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OPINION | WALLY HALL: Drama gave Winter Olympics frosty feeling

Amid little worldwide fanfare, the Winter Olympics bowed out Sunday with a whimper.

Interest in the Olympics, at least the cold ones, was frigid.

The final numbers are not in, but during the first 10 days they averaged 12.2 million viewers on NBC and its affiliates. That's a 42% decline from the 2018 Games.

For those watching just on NBC, there were 10 million viewers, or a 47% drop.

The Olympics started slow and ended that way.

All of the skiing and snowboarding was on man-made snow. When it actually snowed, it messed everyone up because the courses had so much soft snow it was hard to see.

The most compelling story of the Games was 15-year-old Russian figure skater Kamila Valieva, first because she was allowed to compete despite failing a drug test that showed she had a performance enhancement drug in her system.

Her grand finale will always be that after falling three times and finishing fourth she was left to weep alone.

Instead of comforting the sobbing skater, her coach, Eteri Tutberidze, scolded her publicly for not medaling.

For several minutes, the cameras watched as Valieva's broken heart was front and center.

Then they found Russian skater Alexandra Trusova in an all-out meltdown claiming the judges had cheated her, and she should have won gold instead of silver.

Gold medalist Anna Shcherbakova, the defending world champion and also a Russian, was the image of contentment.

Coach -- and we use the term loosely -- Tutberidze, who is being investigated by the World Anti-Doping Agency, was not seen again after walking briskly away from Valieva.

The scene was so cold-hearted that Thomas Bach, the president of the International Olympic Committee, held a news conference and chastised the treatment of a 15-year-old after the agony of defeat.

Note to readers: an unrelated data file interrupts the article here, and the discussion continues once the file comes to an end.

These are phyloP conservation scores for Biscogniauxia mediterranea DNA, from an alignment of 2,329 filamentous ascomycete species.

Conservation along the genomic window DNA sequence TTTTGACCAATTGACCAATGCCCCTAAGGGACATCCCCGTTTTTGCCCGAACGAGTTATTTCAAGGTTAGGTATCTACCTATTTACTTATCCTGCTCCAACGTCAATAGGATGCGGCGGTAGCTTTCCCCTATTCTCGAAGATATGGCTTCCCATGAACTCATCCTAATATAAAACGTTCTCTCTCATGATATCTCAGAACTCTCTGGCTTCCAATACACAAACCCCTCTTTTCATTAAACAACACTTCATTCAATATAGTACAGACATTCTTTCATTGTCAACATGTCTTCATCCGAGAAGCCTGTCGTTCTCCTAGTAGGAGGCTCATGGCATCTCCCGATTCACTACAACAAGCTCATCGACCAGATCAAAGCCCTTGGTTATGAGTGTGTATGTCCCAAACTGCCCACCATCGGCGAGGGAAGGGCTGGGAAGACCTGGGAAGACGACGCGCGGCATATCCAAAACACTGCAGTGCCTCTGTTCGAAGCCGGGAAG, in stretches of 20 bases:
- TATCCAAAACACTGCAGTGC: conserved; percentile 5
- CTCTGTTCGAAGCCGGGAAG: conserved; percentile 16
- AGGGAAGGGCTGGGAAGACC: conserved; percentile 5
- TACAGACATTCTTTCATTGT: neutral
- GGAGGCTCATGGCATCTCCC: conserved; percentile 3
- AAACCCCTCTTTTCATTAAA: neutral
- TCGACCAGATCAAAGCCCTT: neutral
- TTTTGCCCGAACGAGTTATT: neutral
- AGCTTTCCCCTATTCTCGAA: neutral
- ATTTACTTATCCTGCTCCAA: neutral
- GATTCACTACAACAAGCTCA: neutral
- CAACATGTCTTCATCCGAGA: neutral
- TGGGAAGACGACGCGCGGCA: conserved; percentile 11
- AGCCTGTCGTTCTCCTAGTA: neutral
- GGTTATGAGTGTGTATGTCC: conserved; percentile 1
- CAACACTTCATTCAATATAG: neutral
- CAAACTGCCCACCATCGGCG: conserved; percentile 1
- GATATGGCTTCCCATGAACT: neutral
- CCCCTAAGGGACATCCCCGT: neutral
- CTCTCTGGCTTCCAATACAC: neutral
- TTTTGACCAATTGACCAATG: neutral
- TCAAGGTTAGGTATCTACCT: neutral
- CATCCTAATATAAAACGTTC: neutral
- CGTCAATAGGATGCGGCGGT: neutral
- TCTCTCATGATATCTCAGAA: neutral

Overall, Team USA was OK. Nothing spectacular.

One got the feeling things were not bright when there was alarm about bobsledder Elana Meyers Taylor being out of the games after testing positive for covid.

NBC bought the American media rights in 2014 for $7.75 billion and the contract runs through the 2032 Games.


When it was announced Monday that Jaylin Williams and Vanderbilt guard Scotty Pippen Jr. were the SEC co-Players of the week, it was not a surprise.

Pippen leads the SEC in scoring after scoring 53 points last week, putting him ahead of JD. Notae who scored a total of 30 points in his two games.

Freshman of the week was Auburn's Jabari Smith, who averaged 29.5 points and 5.5 rebounds for the Tigers.

Smith is being touted as the likely second pick of the next NBA Draft, but because he didn't touch the ball the last two minutes in the loss against Arkansas, it was time to do a little research.

Smith averages a shot about every 2.5 minutes and makes one about every five minutes. Auburn guard KD Johnson shoots about every three minutes and makes one every 6.7 minutes, while teammate Wendell Green Jr. takes a shot every four minutes and makes one about every six.

However, Walker Kessler takes a shot about every three minutes and makes one every two minutes.

How does that compare with Williams? Williams takes a shot about every four minutes -- three Razorbacks lead him in shots taken -- and makes one about every eight, but he's also made 73 of 104 free throws, averages 9.6 rebounds and has 74 assists.

His most incredible stat is he averages taking a charge every 20 minutes.

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